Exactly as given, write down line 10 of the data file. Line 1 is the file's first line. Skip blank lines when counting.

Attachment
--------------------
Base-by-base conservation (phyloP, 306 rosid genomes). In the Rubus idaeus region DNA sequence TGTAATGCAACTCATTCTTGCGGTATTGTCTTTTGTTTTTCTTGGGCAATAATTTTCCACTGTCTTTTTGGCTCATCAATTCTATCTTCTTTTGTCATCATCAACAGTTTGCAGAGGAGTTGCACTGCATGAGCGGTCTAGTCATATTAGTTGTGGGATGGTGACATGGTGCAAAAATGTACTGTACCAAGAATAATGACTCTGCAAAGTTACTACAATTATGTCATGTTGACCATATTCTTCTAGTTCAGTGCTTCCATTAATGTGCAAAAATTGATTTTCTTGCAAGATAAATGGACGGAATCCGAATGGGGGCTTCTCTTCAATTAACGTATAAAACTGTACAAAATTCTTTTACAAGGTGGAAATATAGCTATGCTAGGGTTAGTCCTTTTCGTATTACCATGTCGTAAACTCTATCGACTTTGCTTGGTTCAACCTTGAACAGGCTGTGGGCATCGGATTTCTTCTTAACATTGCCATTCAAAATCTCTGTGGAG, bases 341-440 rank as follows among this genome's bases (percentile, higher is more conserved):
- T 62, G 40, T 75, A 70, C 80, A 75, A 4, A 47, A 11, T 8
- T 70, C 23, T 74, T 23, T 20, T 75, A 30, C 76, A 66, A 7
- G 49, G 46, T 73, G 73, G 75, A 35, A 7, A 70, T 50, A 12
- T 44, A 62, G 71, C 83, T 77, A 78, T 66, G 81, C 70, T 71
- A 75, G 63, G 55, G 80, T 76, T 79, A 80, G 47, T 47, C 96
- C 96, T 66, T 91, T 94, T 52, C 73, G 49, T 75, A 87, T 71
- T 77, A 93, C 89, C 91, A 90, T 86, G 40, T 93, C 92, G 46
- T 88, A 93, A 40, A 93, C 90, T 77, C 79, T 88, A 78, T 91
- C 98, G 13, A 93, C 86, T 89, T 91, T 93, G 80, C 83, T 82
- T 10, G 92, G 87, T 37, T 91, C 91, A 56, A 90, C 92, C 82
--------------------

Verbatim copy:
- C 98, G 13, A 93, C 86, T 89, T 91, T 93, G 80, C 83, T 82